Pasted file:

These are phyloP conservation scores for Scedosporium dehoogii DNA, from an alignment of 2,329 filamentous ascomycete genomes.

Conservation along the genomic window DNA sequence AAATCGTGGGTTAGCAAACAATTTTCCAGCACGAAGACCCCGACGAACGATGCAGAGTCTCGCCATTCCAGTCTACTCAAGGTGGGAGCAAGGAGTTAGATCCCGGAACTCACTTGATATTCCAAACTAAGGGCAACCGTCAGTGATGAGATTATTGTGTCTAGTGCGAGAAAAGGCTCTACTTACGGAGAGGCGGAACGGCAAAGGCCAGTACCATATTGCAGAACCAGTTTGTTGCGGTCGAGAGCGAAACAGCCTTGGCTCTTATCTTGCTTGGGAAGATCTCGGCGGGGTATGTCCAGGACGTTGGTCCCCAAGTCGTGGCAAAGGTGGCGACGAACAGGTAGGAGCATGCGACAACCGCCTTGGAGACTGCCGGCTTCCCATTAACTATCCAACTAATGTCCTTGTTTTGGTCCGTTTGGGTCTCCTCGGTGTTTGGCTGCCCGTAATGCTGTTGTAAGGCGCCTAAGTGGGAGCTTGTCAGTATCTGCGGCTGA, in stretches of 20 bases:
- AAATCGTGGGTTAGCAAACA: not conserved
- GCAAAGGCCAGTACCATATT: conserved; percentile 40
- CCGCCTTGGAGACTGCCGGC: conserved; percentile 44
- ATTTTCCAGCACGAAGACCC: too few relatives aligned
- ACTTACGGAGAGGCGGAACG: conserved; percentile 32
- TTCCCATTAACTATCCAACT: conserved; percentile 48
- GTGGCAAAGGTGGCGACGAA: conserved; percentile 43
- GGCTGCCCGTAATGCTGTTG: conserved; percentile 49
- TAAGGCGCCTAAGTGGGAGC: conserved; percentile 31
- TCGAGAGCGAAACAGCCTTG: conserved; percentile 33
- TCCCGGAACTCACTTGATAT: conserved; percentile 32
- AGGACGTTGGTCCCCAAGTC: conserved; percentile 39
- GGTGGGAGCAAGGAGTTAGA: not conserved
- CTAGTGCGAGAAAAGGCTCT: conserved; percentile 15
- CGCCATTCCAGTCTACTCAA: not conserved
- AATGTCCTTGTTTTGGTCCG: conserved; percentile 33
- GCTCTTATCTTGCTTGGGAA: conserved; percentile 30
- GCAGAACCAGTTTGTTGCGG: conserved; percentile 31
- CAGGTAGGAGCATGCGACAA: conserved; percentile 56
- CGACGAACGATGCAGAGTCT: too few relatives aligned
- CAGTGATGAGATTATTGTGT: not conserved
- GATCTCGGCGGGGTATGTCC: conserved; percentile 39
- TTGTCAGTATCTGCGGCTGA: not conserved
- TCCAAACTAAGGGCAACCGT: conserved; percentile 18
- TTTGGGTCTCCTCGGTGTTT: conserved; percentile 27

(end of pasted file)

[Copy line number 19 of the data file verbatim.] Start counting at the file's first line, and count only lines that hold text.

- GCTCTTATCTTGCTTGGGAA: conserved; percentile 30